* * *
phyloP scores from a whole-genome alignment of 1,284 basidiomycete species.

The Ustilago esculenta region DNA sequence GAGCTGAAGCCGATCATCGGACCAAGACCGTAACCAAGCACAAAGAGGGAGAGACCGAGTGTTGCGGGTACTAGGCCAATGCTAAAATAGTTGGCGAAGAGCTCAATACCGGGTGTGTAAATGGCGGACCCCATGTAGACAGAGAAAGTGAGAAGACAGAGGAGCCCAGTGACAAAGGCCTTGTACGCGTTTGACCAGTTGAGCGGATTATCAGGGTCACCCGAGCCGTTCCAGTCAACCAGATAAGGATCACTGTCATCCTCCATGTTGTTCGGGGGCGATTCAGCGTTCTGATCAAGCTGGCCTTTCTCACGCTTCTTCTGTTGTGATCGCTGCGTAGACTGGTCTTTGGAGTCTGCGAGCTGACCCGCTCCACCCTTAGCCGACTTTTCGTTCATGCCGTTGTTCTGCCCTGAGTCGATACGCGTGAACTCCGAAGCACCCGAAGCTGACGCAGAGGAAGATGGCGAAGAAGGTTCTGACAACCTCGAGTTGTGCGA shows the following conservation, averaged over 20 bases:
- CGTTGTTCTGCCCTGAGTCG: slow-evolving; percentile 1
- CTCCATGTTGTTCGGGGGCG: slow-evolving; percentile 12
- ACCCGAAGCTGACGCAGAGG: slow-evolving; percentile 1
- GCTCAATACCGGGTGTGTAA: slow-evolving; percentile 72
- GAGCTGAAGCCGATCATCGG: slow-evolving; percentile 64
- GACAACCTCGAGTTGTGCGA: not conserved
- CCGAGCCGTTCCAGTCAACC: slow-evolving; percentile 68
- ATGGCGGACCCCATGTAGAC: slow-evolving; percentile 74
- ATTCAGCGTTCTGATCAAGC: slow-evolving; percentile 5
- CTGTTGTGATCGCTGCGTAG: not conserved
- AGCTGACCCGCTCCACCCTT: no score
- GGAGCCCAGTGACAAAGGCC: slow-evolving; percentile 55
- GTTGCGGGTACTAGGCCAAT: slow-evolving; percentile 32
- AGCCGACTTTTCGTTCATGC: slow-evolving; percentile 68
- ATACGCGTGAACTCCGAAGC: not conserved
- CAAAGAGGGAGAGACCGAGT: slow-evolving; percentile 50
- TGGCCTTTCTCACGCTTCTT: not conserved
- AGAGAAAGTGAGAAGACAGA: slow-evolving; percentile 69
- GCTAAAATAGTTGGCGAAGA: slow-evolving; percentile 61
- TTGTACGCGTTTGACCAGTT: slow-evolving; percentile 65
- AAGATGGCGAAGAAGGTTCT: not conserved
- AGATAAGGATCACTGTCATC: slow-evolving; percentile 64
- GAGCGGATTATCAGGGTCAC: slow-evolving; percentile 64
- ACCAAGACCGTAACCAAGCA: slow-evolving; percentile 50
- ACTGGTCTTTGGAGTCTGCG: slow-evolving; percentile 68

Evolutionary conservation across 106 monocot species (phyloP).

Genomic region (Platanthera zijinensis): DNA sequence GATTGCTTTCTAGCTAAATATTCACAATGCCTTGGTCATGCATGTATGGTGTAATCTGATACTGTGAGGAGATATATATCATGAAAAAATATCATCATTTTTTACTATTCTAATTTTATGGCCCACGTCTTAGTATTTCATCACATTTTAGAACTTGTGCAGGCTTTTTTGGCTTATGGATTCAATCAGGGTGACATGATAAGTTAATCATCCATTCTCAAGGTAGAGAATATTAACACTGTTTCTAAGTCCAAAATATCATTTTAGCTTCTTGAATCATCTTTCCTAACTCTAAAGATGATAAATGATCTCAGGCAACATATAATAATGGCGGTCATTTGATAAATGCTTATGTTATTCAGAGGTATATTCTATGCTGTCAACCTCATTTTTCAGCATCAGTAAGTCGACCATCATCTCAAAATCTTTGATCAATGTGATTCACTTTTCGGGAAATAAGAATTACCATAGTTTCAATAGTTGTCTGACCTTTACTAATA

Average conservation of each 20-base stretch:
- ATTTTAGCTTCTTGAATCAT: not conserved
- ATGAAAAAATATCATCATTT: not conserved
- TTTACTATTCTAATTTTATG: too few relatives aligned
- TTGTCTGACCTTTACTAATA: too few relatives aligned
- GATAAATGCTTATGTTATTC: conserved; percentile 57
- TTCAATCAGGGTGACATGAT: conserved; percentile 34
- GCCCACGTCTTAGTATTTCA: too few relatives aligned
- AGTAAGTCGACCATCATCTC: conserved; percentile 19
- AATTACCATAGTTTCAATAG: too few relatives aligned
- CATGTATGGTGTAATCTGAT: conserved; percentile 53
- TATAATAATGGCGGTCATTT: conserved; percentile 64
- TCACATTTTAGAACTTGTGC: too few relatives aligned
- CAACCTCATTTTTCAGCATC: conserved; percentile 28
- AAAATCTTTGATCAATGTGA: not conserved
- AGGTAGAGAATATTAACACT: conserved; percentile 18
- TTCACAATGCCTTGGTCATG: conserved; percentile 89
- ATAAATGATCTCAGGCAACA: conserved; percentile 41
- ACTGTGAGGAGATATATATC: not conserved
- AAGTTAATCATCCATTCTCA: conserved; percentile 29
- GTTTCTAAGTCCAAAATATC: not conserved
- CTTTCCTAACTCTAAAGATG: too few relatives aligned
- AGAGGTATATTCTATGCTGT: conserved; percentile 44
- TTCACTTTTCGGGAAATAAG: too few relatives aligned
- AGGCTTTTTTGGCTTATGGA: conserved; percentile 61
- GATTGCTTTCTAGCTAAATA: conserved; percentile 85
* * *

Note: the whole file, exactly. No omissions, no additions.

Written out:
phyloP scores from a whole-genome alignment of 1,284 basidiomycete species.

The Ustilago esculenta region DNA sequence GAGCTGAAGCCGATCATCGGACCAAGACCGTAACCAAGCACAAAGAGGGAGAGACCGAGTGTTGCGGGTACTAGGCCAATGCTAAAATAGTTGGCGAAGAGCTCAATACCGGGTGTGTAAATGGCGGACCCCATGTAGACAGAGAAAGTGAGAAGACAGAGGAGCCCAGTGACAAAGGCCTTGTACGCGTTTGACCAGTTGAGCGGATTATCAGGGTCACCCGAGCCGTTCCAGTCAACCAGATAAGGATCACTGTCATCCTCCATGTTGTTCGGGGGCGATTCAGCGTTCTGATCAAGCTGGCCTTTCTCACGCTTCTTCTGTTGTGATCGCTGCGTAGACTGGTCTTTGGAGTCTGCGAGCTGACCCGCTCCACCCTTAGCCGACTTTTCGTTCATGCCGTTGTTCTGCCCTGAGTCGATACGCGTGAACTCCGAAGCACCCGAAGCTGACGCAGAGGAAGATGGCGAAGAAGGTTCTGACAACCTCGAGTTGTGCGA shows the following conservation, averaged over 20 bases:
- CGTTGTTCTGCCCTGAGTCG: slow-evolving; percentile 1
- CTCCATGTTGTTCGGGGGCG: slow-evolving; percentile 12
- ACCCGAAGCTGACGCAGAGG: slow-evolving; percentile 1
- GCTCAATACCGGGTGTGTAA: slow-evolving; percentile 72
- GAGCTGAAGCCGATCATCGG: slow-evolving; percentile 64
- GACAACCTCGAGTTGTGCGA: not conserved
- CCGAGCCGTTCCAGTCAACC: slow-evolving; percentile 68
- ATGGCGGACCCCATGTAGAC: slow-evolving; percentile 74
- ATTCAGCGTTCTGATCAAGC: slow-evolving; percentile 5
- CTGTTGTGATCGCTGCGTAG: not conserved
- AGCTGACCCGCTCCACCCTT: no score
- GGAGCCCAGTGACAAAGGCC: slow-evolving; percentile 55
- GTTGCGGGTACTAGGCCAAT: slow-evolving; percentile 32
- AGCCGACTTTTCGTTCATGC: slow-evolving; percentile 68
- ATACGCGTGAACTCCGAAGC: not conserved
- CAAAGAGGGAGAGACCGAGT: slow-evolving; percentile 50
- TGGCCTTTCTCACGCTTCTT: not conserved
- AGAGAAAGTGAGAAGACAGA: slow-evolving; percentile 69
- GCTAAAATAGTTGGCGAAGA: slow-evolving; percentile 61
- TTGTACGCGTTTGACCAGTT: slow-evolving; percentile 65
- AAGATGGCGAAGAAGGTTCT: not conserved
- AGATAAGGATCACTGTCATC: slow-evolving; percentile 64
- GAGCGGATTATCAGGGTCAC: slow-evolving; percentile 64
- ACCAAGACCGTAACCAAGCA: slow-evolving; percentile 50
- ACTGGTCTTTGGAGTCTGCG: slow-evolving; percentile 68

Evolutionary conservation across 106 monocot species (phyloP).

Genomic region (Platanthera zijinensis): DNA sequence GATTGCTTTCTAGCTAAATATTCACAATGCCTTGGTCATGCATGTATGGTGTAATCTGATACTGTGAGGAGATATATATCATGAAAAAATATCATCATTTTTTACTATTCTAATTTTATGGCCCACGTCTTAGTATTTCATCACATTTTAGAACTTGTGCAGGCTTTTTTGGCTTATGGATTCAATCAGGGTGACATGATAAGTTAATCATCCATTCTCAAGGTAGAGAATATTAACACTGTTTCTAAGTCCAAAATATCATTTTAGCTTCTTGAATCATCTTTCCTAACTCTAAAGATGATAAATGATCTCAGGCAACATATAATAATGGCGGTCATTTGATAAATGCTTATGTTATTCAGAGGTATATTCTATGCTGTCAACCTCATTTTTCAGCATCAGTAAGTCGACCATCATCTCAAAATCTTTGATCAATGTGATTCACTTTTCGGGAAATAAGAATTACCATAGTTTCAATAGTTGTCTGACCTTTACTAATA

Average conservation of each 20-base stretch:
- ATTTTAGCTTCTTGAATCAT: not conserved
- ATGAAAAAATATCATCATTT: not conserved
- TTTACTATTCTAATTTTATG: too few relatives aligned
- TTGTCTGACCTTTACTAATA: too few relatives aligned
- GATAAATGCTTATGTTATTC: conserved; percentile 57
- TTCAATCAGGGTGACATGAT: conserved; percentile 34
- GCCCACGTCTTAGTATTTCA: too few relatives aligned
- AGTAAGTCGACCATCATCTC: conserved; percentile 19
- AATTACCATAGTTTCAATAG: too few relatives aligned
- CATGTATGGTGTAATCTGAT: conserved; percentile 53
- TATAATAATGGCGGTCATTT: conserved; percentile 64
- TCACATTTTAGAACTTGTGC: too few relatives aligned
- CAACCTCATTTTTCAGCATC: conserved; percentile 28
- AAAATCTTTGATCAATGTGA: not conserved
- AGGTAGAGAATATTAACACT: conserved; percentile 18
- TTCACAATGCCTTGGTCATG: conserved; percentile 89
- ATAAATGATCTCAGGCAACA: conserved; percentile 41
- ACTGTGAGGAGATATATATC: not conserved
- AAGTTAATCATCCATTCTCA: conserved; percentile 29
- GTTTCTAAGTCCAAAATATC: not conserved
- CTTTCCTAACTCTAAAGATG: too few relatives aligned
- AGAGGTATATTCTATGCTGT: conserved; percentile 44
- TTCACTTTTCGGGAAATAAG: too few relatives aligned
- AGGCTTTTTTGGCTTATGGA: conserved; percentile 61
- GATTGCTTTCTAGCTAAATA: conserved; percentile 85